Young shoppers risk building up debts by borrowing money to make buy now pay later repayments, Citizens Advice says.
Half of 18 to 34-year-olds used different types of credit to make the payments, it said.
Although the results were drawn from a survey, the charity said the answers highlighted the issue of people relying on one debt to cover another.
Changes are being made that make some of these debts clearer to lenders.
Buy now pay later has become a commonplace method of payment and credit in recent years. It allows people to pay for purchases in instalments over a short-term fixed-payment schedule, and interest-free.
Some 17 million people in the UK, including 30% of those aged in their 20s, have used it. While popular, it has led to concerns over levels and visibility of debt – particularly as budgets are squeezed by the rising cost of living.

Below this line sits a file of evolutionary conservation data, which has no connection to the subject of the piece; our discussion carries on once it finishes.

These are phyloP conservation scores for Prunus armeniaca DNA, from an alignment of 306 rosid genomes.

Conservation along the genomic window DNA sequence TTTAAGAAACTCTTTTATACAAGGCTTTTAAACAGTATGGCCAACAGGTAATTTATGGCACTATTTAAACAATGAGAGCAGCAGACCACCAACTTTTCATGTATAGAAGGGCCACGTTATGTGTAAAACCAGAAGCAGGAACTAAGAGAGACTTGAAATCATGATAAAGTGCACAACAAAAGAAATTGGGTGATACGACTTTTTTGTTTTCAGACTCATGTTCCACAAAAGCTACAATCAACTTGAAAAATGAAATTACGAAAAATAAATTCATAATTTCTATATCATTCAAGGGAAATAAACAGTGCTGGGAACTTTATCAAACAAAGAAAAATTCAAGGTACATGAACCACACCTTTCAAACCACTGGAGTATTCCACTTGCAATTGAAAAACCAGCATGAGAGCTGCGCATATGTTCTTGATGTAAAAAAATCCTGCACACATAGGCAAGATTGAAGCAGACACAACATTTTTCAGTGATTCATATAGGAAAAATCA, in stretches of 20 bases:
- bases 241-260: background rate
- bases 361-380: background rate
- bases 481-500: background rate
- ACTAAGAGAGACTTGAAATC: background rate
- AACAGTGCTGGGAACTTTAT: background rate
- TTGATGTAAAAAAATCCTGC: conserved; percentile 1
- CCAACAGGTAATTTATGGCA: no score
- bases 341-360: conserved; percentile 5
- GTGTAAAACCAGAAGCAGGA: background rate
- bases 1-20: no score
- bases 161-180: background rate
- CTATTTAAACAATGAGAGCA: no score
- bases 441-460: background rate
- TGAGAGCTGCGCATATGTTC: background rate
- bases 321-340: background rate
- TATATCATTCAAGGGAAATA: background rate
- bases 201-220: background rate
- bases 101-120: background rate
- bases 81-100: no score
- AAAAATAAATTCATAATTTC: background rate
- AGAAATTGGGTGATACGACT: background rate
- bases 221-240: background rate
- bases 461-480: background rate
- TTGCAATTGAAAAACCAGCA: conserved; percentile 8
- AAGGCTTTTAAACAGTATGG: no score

Citizens Advice surveyed 2,288 people who had used buy now pay later during the past 12 months.
It found that most (52%) made repayments from their current account, but 23% used a credit card, 9% used a bank overdraft, and 7% borrowed from friends and family.
One in 10 people in the survey said they did not fully understand how repayments would be set up.
Buy now pay later firms have been under pressure from watchdogs over contract terms and conditions and they information they give to credit agencies.